Sta­tion Points

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Tips & In­sights from James Gur­ney Six Tips for Paint­ing More Ef­fi­ciently

James Gur­ney shows how to speed up your paint­ing pro­ce­dure with­out los­ing ac­cu­racy

Let me be­gin by ac­knowl­edg­ing that paint­ing quickly is not the pri­mary goal of art. Some­times we need to slow down and take our time. Ac­cu­racy de­mands care and pa­tience. Within the con­trolled, stable en­vi­ron­ment of the stu­dio, we can throw away the clock and paint as slowly as we like.

But con­di­tions “in the wild” are fluid and dy­namic, and they de­mand a chee­tah’s spirit. Sun­light changes, peo­ple move, plants grow, an­i­mals shift and cars drive off. If you want to con­front life in all its dy­namism and en­ergy, you need to fo­cus your mind and hone your skills. You have to be ac­cu­rate and fast.

Paint­ing ef­fi­ciently means be­ing able to con­vey the most amount of in­for­ma­tion about your sub­ject in what­ever time you’ve got. The side ben­e­fit is a re­laxed and pro­fes­sional look­ing sur­face tech­nique. But a flashy paint sur­face isn’t the pri­mary goal ei­ther. To cap­ture the most truth in a sim­ple way—that’s a wor­thy goal. Here are six tips to get you there.


Be­fore you start paint­ing, spend a few min­utes mak­ing sure the mea­sure­ments in your pre­lim­i­nary draw­ing are ac­cu­rate so you don’t have to waste time fix­ing mis­takes. These mea­sure­ments may be just a few key lines, slopes or an­chor points. They’re a blueprint, a foun­da­tion, but not the fin­ished car­pen­try. You don’t have to do a de­tailed draw­ing, be­cause you’ll do the the real de­lin­eation of forms with the brush and paint.


Spend a few min­utes at the be­gin­ning plan­ning your color. De­cide on the gamut (the range of col­ors in the scene). Which col­ors are in and which ones are out of your color scheme? Which col­ors show up the most? What are the rare ac­cents? If you’re work­ing in oil, you can pre­mix pools of col­ors that you’re go­ing to use a lot. That way you won’t have to use up valu­able time mix­ing the same color again and again. Use a palette knife to mix a string of about four or five val­ues of those fre­quently used col­ors. If you want to get a lit­tle vari­a­tion in your color, you can mix a warmer and a cooler vari­a­tion of each ma­jor color, or just leave the mix­tures in­com­pletely blended.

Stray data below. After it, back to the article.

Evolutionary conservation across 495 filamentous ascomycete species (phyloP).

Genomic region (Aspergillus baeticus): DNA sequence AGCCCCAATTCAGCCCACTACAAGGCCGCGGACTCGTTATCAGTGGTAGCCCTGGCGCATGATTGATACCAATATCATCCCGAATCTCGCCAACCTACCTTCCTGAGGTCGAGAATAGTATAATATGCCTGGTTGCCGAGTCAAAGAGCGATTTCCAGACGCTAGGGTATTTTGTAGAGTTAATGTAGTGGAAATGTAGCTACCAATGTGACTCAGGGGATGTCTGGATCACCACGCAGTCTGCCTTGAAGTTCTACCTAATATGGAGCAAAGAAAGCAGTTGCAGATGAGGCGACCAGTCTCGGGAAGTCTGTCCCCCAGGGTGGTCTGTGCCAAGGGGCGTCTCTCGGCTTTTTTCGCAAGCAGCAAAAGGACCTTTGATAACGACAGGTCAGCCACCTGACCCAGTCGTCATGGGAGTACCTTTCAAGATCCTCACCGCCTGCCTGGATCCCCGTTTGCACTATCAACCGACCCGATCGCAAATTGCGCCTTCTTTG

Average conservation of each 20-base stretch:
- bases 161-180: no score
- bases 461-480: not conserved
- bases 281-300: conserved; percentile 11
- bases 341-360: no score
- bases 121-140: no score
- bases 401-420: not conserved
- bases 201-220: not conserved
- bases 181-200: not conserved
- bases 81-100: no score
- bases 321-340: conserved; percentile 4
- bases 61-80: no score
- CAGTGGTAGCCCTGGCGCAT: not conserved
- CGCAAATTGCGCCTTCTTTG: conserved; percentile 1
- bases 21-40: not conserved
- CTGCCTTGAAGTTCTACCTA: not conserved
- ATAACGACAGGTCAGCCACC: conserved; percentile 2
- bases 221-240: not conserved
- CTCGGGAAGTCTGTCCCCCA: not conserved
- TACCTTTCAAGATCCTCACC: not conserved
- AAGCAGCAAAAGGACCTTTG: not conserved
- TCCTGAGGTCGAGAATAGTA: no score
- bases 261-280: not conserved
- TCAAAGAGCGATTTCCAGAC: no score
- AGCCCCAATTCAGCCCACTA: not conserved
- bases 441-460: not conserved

Wa­ter-based me­dia such as gouache, acrylic and ca­sein dry very quickly. As a re­sult, it’s not usu­ally prac­ti­cal to pre­mix col­ors. In­stead, lim­it­ing the col­ors you squeeze out is an ef­fec­tive way to stream­line the process. A fewer num­ber of choices re­duces con­fu­sion and in­creases the har­mony in the color scheme. When you’re de­cid­ing which col­ors to place on the palette, in­clude only the ones you re­ally need. This saves time, money and cleanup.


Ar­range your easel so your paint­ing is close to your line of sight and your palette is ad­ja­cent to your paint­ing. That will make it eas­ier to achieve ac­cu­racy, and it will re­duce the time you spend reach­ing back and forth from paint­ing to palette.


Use the largest brush you can. Start with big brushes and fin­ish with small ones. When you mix a color and have it on the brush, don’t just use it for one small spot. Look through­out your scene for other places where you can use that color mix­ture. The habit of an­a­lyz­ing the scene for sim­i­lar col­ors or planes will help the paint­ing feel uni­fied.


Do a care­ful draw­ing and then trust it. Once you es­tab­lish the ini­tial layer of paint, move ahead to the fi­nal ren­der­ing. Cover the sur­face area by area, keep­ing your over­all plan in mind.

I have only 45 min­utes for this paint­ing be­hind the su­per­mar­ket while my wife shops. I make a few mea­sure­ments with a col­ored pen­cil held at arm’s length to es­tab­lish the ba­sic pro­por­tions and per­spec­tive. This is the foun­da­tion for all the de­tails, which I de­lin­eate with the brush.

On a poly­eth­yl­ene-coated palette pa­per, I pre­mix pools of five of the ma­jor col­ors for the rooftops, build­ings and sky. Each color is car­ried through three or four val­ues. The rest of the col­ors I free mix.

De­liv­ery Van, gouache 5 x 8" (13 x 20 cm)

Stage 4: Win­dows and bal­conies

Stage 3: Sky and moun­tains

Stage 1: First mea­sure­ments

Stage 2: De­tailed draw­ing

Parked Car, gouache, 5 x 8" (13 x 20 cm) This is an­other su­per­mar­ket ses­sion, so I’ve only got 45 min­utes. I re­strict my palette to raw si­enna, cad­mium yel­low light, ti­ta­nium white, light red, cad­mium red, black and ul­tra­ma­rine blue, squeezed out on the side flanges of a metal wa­ter­color box.

Stage 5: Fin­ished paint­ing. Mo­honk Moun­tain House, oil, 11 x 14" (28 x 36 cm)

Rainy Day, gouache, 5 x 8" (13 x 20 cm)Gouache dries slowly in the hu­mid con­di­tions of a rainy day, al­low­ing more time for blend­ing the col­ors. Once the lay­ers start to set up, I can add fine de­tails to make the scene more re­al­is­tic. All this hap­pens within less than an hour while my car is in the re­pair shop.

School Bus Park­ing, gouache, 5 x 8" (13 x 20 cm) The light is chang­ing fast, so I have to hurry to paint the il­lu­mi­nated sur­faces and the cast shad­ows. I use large flat brushes (¾-inch and ½-inch) for the large ar­eas, and I paint the big shapes of the build­ing be­fore I worry about win­dow de­tails and TV an­ten­nas.

Mi­ata, gouache, 5 x 8" (13 x 20 cm)I choose a page in my sketch­book with a yel­low ca­sein un­der­paint­ing. It chal­lenges me to cover ev­ery area of the pic­ture with opaque gouache. I al­low my­self three hours for this one, longer than it takes the me­chan­ics to ser­vice my car.

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